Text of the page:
Added to this, most blockbusters are produced in America, approved by American CEOs and funded by American or Chinese money. And America has a fucked relationship with sex. No nude bodies, no sex, no nothing. I think it is different in movies produced primarily in other countries. Hell, the comic book movies mentioned a lot in this article can't even do romance right, rather than just sex. Until WandaVision I have not believed that any two heroes on screen in the MCU were actually in love, other than for the fact that it was explicitly mentioned. There was like one scene between Black Widow and Hulk I think in Age of Ultron that showed some light flirting and that was it. It's honestly horrible.

    8 votes
    1. [13]
      spit-evil-olive-tips
      Link Parent
      For more about this, I highly recommend the book Why Buddhism is True. From a Fresh Air interview with the author:

      Humans almost always want what they can't have. And very often if they acquire it, what follows is a short time of content followed by more desire. I think someone called this the hedonistic treadmill.

      For more about this, I highly recommend the book Why Buddhism is True. From a Fresh Air interview with the author:

      We are condemned to always want things to be a little different, to always want a little more. And, certainly, when you think about the logic of natural selection, it makes sense that we would be like this, right? I mean, natural selection built us to do some things - a series of things that help us get genes into the next generation. Those include eating food so we stay alive, having sex, things like that.

      And if it were the case that any of these things brought permanent gratification, then we would quit doing them, right? I mean, if you - you would eat. You'd feel blissed out. You'd never eat again. You'd have sex. You'd lie there, basking in the afterglow, never have sex again. Well, obviously, that's not a prescription for getting genes into the next generation. So natural selection seems to have built animals in general to be recurringly dissatisfied. And this is - seems to be a central feature of life, and it's central to the Buddhist diagnosis of what the problem is.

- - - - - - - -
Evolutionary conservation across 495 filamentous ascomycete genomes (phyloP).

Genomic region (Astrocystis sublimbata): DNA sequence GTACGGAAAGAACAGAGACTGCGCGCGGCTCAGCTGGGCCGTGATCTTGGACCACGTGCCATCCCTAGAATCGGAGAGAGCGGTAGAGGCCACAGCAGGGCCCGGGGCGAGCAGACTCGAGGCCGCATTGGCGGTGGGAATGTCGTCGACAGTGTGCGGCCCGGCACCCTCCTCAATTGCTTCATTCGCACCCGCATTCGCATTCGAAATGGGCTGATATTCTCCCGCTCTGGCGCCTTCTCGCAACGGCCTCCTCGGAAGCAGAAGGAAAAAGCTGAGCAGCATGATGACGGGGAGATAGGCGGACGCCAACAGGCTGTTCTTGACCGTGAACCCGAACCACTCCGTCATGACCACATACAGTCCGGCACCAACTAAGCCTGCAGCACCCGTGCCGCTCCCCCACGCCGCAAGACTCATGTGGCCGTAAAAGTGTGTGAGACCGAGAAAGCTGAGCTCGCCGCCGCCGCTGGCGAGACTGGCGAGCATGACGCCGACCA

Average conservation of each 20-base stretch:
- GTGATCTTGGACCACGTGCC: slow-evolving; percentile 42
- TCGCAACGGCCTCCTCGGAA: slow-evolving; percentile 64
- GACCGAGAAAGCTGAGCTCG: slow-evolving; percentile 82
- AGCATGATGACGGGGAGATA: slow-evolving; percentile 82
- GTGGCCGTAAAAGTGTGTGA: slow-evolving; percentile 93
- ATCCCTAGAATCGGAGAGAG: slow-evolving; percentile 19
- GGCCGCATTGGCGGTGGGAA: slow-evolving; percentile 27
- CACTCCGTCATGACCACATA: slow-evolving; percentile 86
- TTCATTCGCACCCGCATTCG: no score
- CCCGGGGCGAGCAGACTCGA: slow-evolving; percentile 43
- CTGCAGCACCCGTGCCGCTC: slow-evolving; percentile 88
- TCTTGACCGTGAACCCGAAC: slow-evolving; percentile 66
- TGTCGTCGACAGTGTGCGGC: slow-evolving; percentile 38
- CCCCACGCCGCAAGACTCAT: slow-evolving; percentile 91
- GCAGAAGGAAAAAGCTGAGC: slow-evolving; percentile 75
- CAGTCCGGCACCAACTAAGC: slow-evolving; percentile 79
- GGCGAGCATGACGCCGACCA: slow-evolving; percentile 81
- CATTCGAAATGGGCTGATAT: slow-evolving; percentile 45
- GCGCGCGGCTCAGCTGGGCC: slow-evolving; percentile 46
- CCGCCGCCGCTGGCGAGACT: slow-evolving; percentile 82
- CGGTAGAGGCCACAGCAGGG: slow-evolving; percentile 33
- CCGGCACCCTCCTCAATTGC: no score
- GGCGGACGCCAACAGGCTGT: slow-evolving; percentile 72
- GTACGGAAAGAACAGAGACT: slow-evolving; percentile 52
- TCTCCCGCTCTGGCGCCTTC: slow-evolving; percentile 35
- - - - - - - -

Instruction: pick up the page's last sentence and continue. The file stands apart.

10 votes
      1. [12]
        PhantomBand
        Link Parent
        Honestly, I don't know if it's confirmation bias or something else, but it does seem like buddhism is growing and spreading more than ever lately. And as someone who despises buddhism that's quite...

        Honestly, I don't know if it's confirmation bias or something else, but it does seem like buddhism is growing and spreading more than ever lately. And as someone who despises buddhism that's quite worrisome..

        1. [11]
          thorondir
          Link Parent
          As someone who doesn't know anything about buddhism, I'm genuinely curious: Why despise it?

          As someone who doesn't know anything about buddhism, I'm genuinely curious: Why despise it?

          5 votes
          1. [10]
            PhantomBand
            Link Parent
            Quoting myself on another website: I hate Buddhism due to the following: The whole central "life is suffering" message (though others argue it's a mistranslation of "unsatisfactory" or something...

            Quoting myself on another website:

            I hate Buddhism due to the following:

            • The whole central "life is suffering" message (though others argue it's a mistranslation of "unsatisfactory" or something but many still take the former to heart). And no, it's not uplifting if you say that there is a way to overcome it, if you say that the only way is to follow the tenets of your religion and that everything else is wrong and misguided. That's just a religious vendor lock-in.